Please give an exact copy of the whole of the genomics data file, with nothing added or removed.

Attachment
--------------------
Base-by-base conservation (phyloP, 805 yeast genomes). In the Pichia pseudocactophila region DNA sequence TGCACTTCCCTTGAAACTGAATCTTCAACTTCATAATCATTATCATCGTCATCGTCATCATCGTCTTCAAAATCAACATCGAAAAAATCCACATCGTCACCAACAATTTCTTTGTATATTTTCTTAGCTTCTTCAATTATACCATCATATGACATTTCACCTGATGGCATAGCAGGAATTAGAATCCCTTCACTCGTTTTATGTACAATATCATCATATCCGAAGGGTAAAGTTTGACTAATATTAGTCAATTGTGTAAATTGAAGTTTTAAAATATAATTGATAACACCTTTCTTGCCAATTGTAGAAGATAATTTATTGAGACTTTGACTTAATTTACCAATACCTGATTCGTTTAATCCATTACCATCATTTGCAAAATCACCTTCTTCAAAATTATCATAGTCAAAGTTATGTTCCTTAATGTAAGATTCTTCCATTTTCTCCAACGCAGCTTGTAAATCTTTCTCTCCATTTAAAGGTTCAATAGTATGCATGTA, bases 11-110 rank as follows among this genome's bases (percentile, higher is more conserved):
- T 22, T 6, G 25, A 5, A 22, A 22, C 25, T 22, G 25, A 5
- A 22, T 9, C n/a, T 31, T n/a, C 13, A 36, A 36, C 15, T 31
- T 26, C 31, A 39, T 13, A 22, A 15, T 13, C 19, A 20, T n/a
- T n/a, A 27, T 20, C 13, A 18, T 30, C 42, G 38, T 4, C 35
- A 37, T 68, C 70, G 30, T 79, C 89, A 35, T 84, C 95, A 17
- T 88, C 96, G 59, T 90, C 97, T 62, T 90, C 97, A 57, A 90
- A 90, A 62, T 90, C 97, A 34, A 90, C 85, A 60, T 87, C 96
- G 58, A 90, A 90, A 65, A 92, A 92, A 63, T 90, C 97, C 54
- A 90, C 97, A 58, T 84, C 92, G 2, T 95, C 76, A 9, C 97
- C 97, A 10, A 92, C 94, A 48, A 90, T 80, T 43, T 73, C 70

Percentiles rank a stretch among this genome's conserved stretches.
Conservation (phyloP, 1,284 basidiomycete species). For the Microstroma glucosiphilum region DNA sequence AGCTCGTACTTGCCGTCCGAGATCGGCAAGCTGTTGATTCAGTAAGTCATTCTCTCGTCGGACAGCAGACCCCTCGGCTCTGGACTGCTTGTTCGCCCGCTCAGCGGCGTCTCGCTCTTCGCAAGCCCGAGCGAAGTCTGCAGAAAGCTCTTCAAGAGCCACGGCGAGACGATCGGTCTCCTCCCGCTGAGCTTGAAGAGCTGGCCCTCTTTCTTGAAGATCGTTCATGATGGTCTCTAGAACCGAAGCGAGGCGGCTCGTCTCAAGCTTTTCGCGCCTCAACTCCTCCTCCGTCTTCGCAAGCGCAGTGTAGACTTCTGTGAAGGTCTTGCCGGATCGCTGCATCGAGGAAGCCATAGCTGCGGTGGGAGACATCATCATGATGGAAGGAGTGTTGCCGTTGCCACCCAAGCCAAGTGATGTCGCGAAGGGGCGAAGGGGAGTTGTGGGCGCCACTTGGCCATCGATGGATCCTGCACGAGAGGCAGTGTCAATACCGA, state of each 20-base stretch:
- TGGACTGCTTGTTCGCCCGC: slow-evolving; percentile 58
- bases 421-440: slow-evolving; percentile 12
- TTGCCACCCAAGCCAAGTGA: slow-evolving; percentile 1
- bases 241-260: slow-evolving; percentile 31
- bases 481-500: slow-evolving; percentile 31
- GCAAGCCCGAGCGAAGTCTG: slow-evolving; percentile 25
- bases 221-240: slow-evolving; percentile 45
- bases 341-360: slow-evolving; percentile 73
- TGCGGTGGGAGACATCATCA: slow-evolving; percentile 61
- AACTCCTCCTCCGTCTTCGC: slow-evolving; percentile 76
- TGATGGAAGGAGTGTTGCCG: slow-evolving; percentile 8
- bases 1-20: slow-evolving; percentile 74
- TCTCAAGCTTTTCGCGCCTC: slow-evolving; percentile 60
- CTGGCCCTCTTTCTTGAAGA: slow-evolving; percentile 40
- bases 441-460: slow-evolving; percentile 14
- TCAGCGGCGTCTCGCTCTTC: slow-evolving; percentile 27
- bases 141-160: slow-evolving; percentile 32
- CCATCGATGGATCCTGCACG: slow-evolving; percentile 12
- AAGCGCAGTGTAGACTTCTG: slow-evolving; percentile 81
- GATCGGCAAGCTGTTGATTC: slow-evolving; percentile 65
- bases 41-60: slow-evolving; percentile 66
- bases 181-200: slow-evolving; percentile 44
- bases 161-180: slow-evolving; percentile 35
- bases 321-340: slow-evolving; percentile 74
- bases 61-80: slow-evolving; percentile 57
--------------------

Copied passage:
Base-by-base conservation (phyloP, 805 yeast genomes). In the Pichia pseudocactophila region DNA sequence TGCACTTCCCTTGAAACTGAATCTTCAACTTCATAATCATTATCATCGTCATCGTCATCATCGTCTTCAAAATCAACATCGAAAAAATCCACATCGTCACCAACAATTTCTTTGTATATTTTCTTAGCTTCTTCAATTATACCATCATATGACATTTCACCTGATGGCATAGCAGGAATTAGAATCCCTTCACTCGTTTTATGTACAATATCATCATATCCGAAGGGTAAAGTTTGACTAATATTAGTCAATTGTGTAAATTGAAGTTTTAAAATATAATTGATAACACCTTTCTTGCCAATTGTAGAAGATAATTTATTGAGACTTTGACTTAATTTACCAATACCTGATTCGTTTAATCCATTACCATCATTTGCAAAATCACCTTCTTCAAAATTATCATAGTCAAAGTTATGTTCCTTAATGTAAGATTCTTCCATTTTCTCCAACGCAGCTTGTAAATCTTTCTCTCCATTTAAAGGTTCAATAGTATGCATGTA, bases 11-110 rank as follows among this genome's bases (percentile, higher is more conserved):
- T 22, T 6, G 25, A 5, A 22, A 22, C 25, T 22, G 25, A 5
- A 22, T 9, C n/a, T 31, T n/a, C 13, A 36, A 36, C 15, T 31
- T 26, C 31, A 39, T 13, A 22, A 15, T 13, C 19, A 20, T n/a
- T n/a, A 27, T 20, C 13, A 18, T 30, C 42, G 38, T 4, C 35
- A 37, T 68, C 70, G 30, T 79, C 89, A 35, T 84, C 95, A 17
- T 88, C 96, G 59, T 90, C 97, T 62, T 90, C 97, A 57, A 90
- A 90, A 62, T 90, C 97, A 34, A 90, C 85, A 60, T 87, C 96
- G 58, A 90, A 90, A 65, A 92, A 92, A 63, T 90, C 97, C 54
- A 90, C 97, A 58, T 84, C 92, G 2, T 95, C 76, A 9, C 97
- C 97, A 10, A 92, C 94, A 48, A 90, T 80, T 43, T 73, C 70

Percentiles rank a stretch among this genome's conserved stretches.
Conservation (phyloP, 1,284 basidiomycete species). For the Microstroma glucosiphilum region DNA sequence AGCTCGTACTTGCCGTCCGAGATCGGCAAGCTGTTGATTCAGTAAGTCATTCTCTCGTCGGACAGCAGACCCCTCGGCTCTGGACTGCTTGTTCGCCCGCTCAGCGGCGTCTCGCTCTTCGCAAGCCCGAGCGAAGTCTGCAGAAAGCTCTTCAAGAGCCACGGCGAGACGATCGGTCTCCTCCCGCTGAGCTTGAAGAGCTGGCCCTCTTTCTTGAAGATCGTTCATGATGGTCTCTAGAACCGAAGCGAGGCGGCTCGTCTCAAGCTTTTCGCGCCTCAACTCCTCCTCCGTCTTCGCAAGCGCAGTGTAGACTTCTGTGAAGGTCTTGCCGGATCGCTGCATCGAGGAAGCCATAGCTGCGGTGGGAGACATCATCATGATGGAAGGAGTGTTGCCGTTGCCACCCAAGCCAAGTGATGTCGCGAAGGGGCGAAGGGGAGTTGTGGGCGCCACTTGGCCATCGATGGATCCTGCACGAGAGGCAGTGTCAATACCGA, state of each 20-base stretch:
- TGGACTGCTTGTTCGCCCGC: slow-evolving; percentile 58
- bases 421-440: slow-evolving; percentile 12
- TTGCCACCCAAGCCAAGTGA: slow-evolving; percentile 1
- bases 241-260: slow-evolving; percentile 31
- bases 481-500: slow-evolving; percentile 31
- GCAAGCCCGAGCGAAGTCTG: slow-evolving; percentile 25
- bases 221-240: slow-evolving; percentile 45
- bases 341-360: slow-evolving; percentile 73
- TGCGGTGGGAGACATCATCA: slow-evolving; percentile 61
- AACTCCTCCTCCGTCTTCGC: slow-evolving; percentile 76
- TGATGGAAGGAGTGTTGCCG: slow-evolving; percentile 8
- bases 1-20: slow-evolving; percentile 74
- TCTCAAGCTTTTCGCGCCTC: slow-evolving; percentile 60
- CTGGCCCTCTTTCTTGAAGA: slow-evolving; percentile 40
- bases 441-460: slow-evolving; percentile 14
- TCAGCGGCGTCTCGCTCTTC: slow-evolving; percentile 27
- bases 141-160: slow-evolving; percentile 32
- CCATCGATGGATCCTGCACG: slow-evolving; percentile 12
- AAGCGCAGTGTAGACTTCTG: slow-evolving; percentile 81
- GATCGGCAAGCTGTTGATTC: slow-evolving; percentile 65
- bases 41-60: slow-evolving; percentile 66
- bases 181-200: slow-evolving; percentile 44
- bases 161-180: slow-evolving; percentile 35
- bases 321-340: slow-evolving; percentile 74
- bases 61-80: slow-evolving; percentile 57